According to Simon Toll, for a short period in the 1890s Draper worked as an illustrator:

In 1893 Draper produced a series of illustrations for The English Illustrated Magazine, depicting figures ice-skating. . . With his friends Ralph Peacock and Frank Brangwyn, and the painters John Reinhard Weguelin, Arthur Hughes and Robert Fowler, Draper became involved with the publishers Blackie and Sons and was commissioned to illustrate historical stories for boys. In the early 1890s he illustrated George Alfred Henty's St. Bartholomew's Eve; A Story of the Huguenot Wars, Young Travellers' Tales by Ascott R. Hope, J .M. Callwell's A Champion of the Faith; A Tale of Prince Hal and the Lollards and Halowe'en Ahoy! by Hugh St Leger.'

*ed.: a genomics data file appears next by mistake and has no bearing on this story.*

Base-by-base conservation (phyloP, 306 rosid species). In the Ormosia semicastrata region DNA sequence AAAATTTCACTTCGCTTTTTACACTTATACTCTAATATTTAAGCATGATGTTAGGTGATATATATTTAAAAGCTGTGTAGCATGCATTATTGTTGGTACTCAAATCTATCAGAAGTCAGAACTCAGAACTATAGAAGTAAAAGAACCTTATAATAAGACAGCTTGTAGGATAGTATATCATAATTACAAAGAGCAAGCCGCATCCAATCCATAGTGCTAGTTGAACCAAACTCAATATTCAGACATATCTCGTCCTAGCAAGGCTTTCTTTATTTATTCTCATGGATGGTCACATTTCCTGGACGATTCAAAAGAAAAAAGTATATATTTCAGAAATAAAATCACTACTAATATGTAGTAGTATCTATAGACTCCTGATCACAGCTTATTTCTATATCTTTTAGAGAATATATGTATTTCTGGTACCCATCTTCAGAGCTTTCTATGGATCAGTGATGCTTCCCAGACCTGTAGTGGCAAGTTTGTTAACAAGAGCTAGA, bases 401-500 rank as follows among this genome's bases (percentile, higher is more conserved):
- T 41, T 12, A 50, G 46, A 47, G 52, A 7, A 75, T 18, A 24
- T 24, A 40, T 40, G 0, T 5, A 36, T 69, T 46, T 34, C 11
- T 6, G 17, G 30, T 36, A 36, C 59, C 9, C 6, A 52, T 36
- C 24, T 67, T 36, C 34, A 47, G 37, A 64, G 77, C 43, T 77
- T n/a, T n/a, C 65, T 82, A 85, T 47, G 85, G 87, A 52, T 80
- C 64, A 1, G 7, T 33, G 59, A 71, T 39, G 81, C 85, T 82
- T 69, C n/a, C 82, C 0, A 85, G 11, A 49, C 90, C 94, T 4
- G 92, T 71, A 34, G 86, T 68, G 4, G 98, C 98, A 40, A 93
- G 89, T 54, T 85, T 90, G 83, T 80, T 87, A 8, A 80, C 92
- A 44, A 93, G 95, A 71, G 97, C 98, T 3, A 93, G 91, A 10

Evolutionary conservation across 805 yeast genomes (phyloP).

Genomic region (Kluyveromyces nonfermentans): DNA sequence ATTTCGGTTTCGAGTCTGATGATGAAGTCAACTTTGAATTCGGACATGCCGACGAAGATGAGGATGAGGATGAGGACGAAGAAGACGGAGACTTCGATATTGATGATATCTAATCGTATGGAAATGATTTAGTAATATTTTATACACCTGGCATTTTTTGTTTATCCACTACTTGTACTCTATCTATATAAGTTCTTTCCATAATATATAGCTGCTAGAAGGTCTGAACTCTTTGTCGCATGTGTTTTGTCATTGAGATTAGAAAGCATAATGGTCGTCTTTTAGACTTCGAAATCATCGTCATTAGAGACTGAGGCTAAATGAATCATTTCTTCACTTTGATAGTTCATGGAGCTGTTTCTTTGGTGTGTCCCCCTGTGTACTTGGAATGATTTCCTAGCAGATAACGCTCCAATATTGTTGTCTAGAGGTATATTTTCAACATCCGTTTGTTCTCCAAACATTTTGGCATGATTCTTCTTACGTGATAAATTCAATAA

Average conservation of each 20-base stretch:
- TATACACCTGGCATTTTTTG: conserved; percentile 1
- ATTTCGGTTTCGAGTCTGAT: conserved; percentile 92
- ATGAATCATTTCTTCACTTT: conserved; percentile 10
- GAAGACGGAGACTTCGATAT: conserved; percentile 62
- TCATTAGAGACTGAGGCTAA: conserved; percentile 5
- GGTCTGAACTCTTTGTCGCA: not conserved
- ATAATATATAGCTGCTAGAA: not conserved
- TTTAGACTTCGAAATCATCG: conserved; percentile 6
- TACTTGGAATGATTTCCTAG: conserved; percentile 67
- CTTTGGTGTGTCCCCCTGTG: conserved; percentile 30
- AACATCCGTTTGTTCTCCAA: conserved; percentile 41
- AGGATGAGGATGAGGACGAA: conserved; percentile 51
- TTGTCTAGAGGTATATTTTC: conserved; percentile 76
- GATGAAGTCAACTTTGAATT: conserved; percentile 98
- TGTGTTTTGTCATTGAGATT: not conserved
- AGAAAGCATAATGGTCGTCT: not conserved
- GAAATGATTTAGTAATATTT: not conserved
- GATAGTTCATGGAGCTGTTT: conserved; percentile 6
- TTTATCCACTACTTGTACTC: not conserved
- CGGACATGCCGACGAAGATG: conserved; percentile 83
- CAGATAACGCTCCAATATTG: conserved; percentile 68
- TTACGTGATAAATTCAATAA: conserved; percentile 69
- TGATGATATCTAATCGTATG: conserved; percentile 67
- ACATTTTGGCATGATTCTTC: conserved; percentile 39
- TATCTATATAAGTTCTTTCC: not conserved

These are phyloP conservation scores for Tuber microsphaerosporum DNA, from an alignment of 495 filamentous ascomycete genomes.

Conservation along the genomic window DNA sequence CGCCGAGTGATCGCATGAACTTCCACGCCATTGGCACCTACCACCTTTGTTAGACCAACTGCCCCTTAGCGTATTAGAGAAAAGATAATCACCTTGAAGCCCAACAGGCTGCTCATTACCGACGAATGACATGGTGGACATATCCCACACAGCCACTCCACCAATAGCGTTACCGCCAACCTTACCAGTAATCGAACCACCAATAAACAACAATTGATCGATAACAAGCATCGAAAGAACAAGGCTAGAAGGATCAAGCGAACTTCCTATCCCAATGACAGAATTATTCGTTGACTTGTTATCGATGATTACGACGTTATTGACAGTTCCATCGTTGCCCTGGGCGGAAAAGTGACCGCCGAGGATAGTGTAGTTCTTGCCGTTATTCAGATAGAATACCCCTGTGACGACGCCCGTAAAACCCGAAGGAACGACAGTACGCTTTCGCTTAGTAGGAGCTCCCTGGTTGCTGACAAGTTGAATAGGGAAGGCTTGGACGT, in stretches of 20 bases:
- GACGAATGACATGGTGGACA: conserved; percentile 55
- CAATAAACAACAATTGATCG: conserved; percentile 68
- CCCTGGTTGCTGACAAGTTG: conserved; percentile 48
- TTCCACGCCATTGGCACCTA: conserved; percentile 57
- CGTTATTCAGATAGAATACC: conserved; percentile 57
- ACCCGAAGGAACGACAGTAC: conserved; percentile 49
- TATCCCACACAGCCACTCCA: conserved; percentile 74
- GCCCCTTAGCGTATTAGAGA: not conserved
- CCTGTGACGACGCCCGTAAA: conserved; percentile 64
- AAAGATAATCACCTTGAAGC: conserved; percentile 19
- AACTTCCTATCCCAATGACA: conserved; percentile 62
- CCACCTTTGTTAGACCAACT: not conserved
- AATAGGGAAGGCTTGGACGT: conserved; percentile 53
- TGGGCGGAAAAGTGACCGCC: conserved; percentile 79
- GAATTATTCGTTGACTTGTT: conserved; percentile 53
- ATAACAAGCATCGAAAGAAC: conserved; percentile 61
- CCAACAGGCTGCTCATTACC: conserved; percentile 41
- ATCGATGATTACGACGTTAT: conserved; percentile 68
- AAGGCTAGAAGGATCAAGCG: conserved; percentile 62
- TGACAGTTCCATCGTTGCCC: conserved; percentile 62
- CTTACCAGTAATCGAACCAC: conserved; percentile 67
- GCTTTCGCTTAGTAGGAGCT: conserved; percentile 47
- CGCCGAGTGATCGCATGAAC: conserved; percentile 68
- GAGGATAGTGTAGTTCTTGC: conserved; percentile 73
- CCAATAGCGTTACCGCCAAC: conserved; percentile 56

In 1898 he illustrated The Compleat Angler and produced a drawing of Ophelia for a version of Shakespeare's works in the same year. However, he had decided in the early 1890s that it would not be viable to devote half of his time to an art which would have brought him economic stability but not artistic celebrity. [63]


Toll, Simon. Herbert Draper, 1863-1920: A Life Study. Woodbridge: Antique Collectors Club, 2003.

Last modified 5 August 2015